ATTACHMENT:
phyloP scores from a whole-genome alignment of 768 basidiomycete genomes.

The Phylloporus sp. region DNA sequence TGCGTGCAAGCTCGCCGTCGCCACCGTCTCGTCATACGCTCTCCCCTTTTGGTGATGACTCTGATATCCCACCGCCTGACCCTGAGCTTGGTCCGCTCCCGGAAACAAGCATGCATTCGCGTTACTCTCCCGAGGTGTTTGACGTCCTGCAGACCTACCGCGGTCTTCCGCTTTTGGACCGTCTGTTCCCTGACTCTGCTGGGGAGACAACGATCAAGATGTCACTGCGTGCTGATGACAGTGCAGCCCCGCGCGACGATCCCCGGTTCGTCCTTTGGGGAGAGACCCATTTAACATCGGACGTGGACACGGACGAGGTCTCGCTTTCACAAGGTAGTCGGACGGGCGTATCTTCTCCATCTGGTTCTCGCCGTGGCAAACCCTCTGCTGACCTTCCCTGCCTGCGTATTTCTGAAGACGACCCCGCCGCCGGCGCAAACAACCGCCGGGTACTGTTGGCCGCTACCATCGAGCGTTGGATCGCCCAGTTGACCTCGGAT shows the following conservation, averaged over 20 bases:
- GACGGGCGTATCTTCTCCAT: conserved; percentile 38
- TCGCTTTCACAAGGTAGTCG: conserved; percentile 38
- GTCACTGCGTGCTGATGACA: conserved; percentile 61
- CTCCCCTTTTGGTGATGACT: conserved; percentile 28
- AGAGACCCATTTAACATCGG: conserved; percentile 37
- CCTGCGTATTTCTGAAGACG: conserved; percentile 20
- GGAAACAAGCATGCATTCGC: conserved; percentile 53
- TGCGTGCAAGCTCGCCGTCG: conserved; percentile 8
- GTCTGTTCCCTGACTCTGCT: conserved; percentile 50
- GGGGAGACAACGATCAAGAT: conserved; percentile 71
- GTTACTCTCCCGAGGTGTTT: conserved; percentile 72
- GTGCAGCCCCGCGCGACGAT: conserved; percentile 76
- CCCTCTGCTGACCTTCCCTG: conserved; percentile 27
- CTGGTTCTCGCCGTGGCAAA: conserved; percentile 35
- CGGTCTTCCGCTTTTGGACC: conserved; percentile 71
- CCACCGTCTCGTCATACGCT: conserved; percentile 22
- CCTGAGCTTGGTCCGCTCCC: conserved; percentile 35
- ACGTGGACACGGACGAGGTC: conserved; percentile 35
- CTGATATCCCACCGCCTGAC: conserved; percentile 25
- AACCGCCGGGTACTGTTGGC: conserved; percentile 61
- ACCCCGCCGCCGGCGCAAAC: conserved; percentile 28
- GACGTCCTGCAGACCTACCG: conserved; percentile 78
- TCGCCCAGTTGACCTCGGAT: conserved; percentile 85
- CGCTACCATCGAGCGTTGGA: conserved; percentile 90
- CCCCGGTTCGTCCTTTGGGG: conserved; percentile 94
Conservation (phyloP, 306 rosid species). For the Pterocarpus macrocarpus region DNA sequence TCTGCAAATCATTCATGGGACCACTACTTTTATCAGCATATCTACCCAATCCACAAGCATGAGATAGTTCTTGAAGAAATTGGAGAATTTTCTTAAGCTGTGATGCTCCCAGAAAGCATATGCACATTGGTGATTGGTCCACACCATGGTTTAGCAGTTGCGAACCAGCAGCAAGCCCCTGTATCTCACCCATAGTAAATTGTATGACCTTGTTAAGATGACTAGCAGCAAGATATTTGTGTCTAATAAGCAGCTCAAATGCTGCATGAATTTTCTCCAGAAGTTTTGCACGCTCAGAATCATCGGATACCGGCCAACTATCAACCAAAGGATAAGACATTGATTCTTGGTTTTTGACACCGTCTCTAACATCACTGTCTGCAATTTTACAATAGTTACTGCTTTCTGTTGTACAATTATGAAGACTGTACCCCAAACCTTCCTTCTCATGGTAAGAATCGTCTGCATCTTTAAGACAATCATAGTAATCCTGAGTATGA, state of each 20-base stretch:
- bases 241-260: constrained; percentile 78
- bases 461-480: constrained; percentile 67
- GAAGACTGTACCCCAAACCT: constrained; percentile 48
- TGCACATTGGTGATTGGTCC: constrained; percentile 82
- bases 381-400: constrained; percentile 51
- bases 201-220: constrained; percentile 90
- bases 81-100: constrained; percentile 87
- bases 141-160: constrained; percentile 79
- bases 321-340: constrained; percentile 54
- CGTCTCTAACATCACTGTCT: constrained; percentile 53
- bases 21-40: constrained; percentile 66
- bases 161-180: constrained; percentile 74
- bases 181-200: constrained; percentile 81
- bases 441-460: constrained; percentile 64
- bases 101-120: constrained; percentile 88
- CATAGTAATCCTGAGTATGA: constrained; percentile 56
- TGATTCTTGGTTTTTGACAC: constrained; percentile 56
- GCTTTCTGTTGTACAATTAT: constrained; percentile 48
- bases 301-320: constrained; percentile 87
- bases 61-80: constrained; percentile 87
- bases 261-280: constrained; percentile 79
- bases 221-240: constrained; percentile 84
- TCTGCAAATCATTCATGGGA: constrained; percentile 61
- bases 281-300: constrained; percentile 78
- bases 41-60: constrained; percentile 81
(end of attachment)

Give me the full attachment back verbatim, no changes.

phyloP scores from a whole-genome alignment of 768 basidiomycete genomes.

The Phylloporus sp. region DNA sequence TGCGTGCAAGCTCGCCGTCGCCACCGTCTCGTCATACGCTCTCCCCTTTTGGTGATGACTCTGATATCCCACCGCCTGACCCTGAGCTTGGTCCGCTCCCGGAAACAAGCATGCATTCGCGTTACTCTCCCGAGGTGTTTGACGTCCTGCAGACCTACCGCGGTCTTCCGCTTTTGGACCGTCTGTTCCCTGACTCTGCTGGGGAGACAACGATCAAGATGTCACTGCGTGCTGATGACAGTGCAGCCCCGCGCGACGATCCCCGGTTCGTCCTTTGGGGAGAGACCCATTTAACATCGGACGTGGACACGGACGAGGTCTCGCTTTCACAAGGTAGTCGGACGGGCGTATCTTCTCCATCTGGTTCTCGCCGTGGCAAACCCTCTGCTGACCTTCCCTGCCTGCGTATTTCTGAAGACGACCCCGCCGCCGGCGCAAACAACCGCCGGGTACTGTTGGCCGCTACCATCGAGCGTTGGATCGCCCAGTTGACCTCGGAT shows the following conservation, averaged over 20 bases:
- GACGGGCGTATCTTCTCCAT: conserved; percentile 38
- TCGCTTTCACAAGGTAGTCG: conserved; percentile 38
- GTCACTGCGTGCTGATGACA: conserved; percentile 61
- CTCCCCTTTTGGTGATGACT: conserved; percentile 28
- AGAGACCCATTTAACATCGG: conserved; percentile 37
- CCTGCGTATTTCTGAAGACG: conserved; percentile 20
- GGAAACAAGCATGCATTCGC: conserved; percentile 53
- TGCGTGCAAGCTCGCCGTCG: conserved; percentile 8
- GTCTGTTCCCTGACTCTGCT: conserved; percentile 50
- GGGGAGACAACGATCAAGAT: conserved; percentile 71
- GTTACTCTCCCGAGGTGTTT: conserved; percentile 72
- GTGCAGCCCCGCGCGACGAT: conserved; percentile 76
- CCCTCTGCTGACCTTCCCTG: conserved; percentile 27
- CTGGTTCTCGCCGTGGCAAA: conserved; percentile 35
- CGGTCTTCCGCTTTTGGACC: conserved; percentile 71
- CCACCGTCTCGTCATACGCT: conserved; percentile 22
- CCTGAGCTTGGTCCGCTCCC: conserved; percentile 35
- ACGTGGACACGGACGAGGTC: conserved; percentile 35
- CTGATATCCCACCGCCTGAC: conserved; percentile 25
- AACCGCCGGGTACTGTTGGC: conserved; percentile 61
- ACCCCGCCGCCGGCGCAAAC: conserved; percentile 28
- GACGTCCTGCAGACCTACCG: conserved; percentile 78
- TCGCCCAGTTGACCTCGGAT: conserved; percentile 85
- CGCTACCATCGAGCGTTGGA: conserved; percentile 90
- CCCCGGTTCGTCCTTTGGGG: conserved; percentile 94
Conservation (phyloP, 306 rosid species). For the Pterocarpus macrocarpus region DNA sequence TCTGCAAATCATTCATGGGACCACTACTTTTATCAGCATATCTACCCAATCCACAAGCATGAGATAGTTCTTGAAGAAATTGGAGAATTTTCTTAAGCTGTGATGCTCCCAGAAAGCATATGCACATTGGTGATTGGTCCACACCATGGTTTAGCAGTTGCGAACCAGCAGCAAGCCCCTGTATCTCACCCATAGTAAATTGTATGACCTTGTTAAGATGACTAGCAGCAAGATATTTGTGTCTAATAAGCAGCTCAAATGCTGCATGAATTTTCTCCAGAAGTTTTGCACGCTCAGAATCATCGGATACCGGCCAACTATCAACCAAAGGATAAGACATTGATTCTTGGTTTTTGACACCGTCTCTAACATCACTGTCTGCAATTTTACAATAGTTACTGCTTTCTGTTGTACAATTATGAAGACTGTACCCCAAACCTTCCTTCTCATGGTAAGAATCGTCTGCATCTTTAAGACAATCATAGTAATCCTGAGTATGA, state of each 20-base stretch:
- bases 241-260: constrained; percentile 78
- bases 461-480: constrained; percentile 67
- GAAGACTGTACCCCAAACCT: constrained; percentile 48
- TGCACATTGGTGATTGGTCC: constrained; percentile 82
- bases 381-400: constrained; percentile 51
- bases 201-220: constrained; percentile 90
- bases 81-100: constrained; percentile 87
- bases 141-160: constrained; percentile 79
- bases 321-340: constrained; percentile 54
- CGTCTCTAACATCACTGTCT: constrained; percentile 53
- bases 21-40: constrained; percentile 66
- bases 161-180: constrained; percentile 74
- bases 181-200: constrained; percentile 81
- bases 441-460: constrained; percentile 64
- bases 101-120: constrained; percentile 88
- CATAGTAATCCTGAGTATGA: constrained; percentile 56
- TGATTCTTGGTTTTTGACAC: constrained; percentile 56
- GCTTTCTGTTGTACAATTAT: constrained; percentile 48
- bases 301-320: constrained; percentile 87
- bases 61-80: constrained; percentile 87
- bases 261-280: constrained; percentile 79
- bases 221-240: constrained; percentile 84
- TCTGCAAATCATTCATGGGA: constrained; percentile 61
- bases 281-300: constrained; percentile 78
- bases 41-60: constrained; percentile 81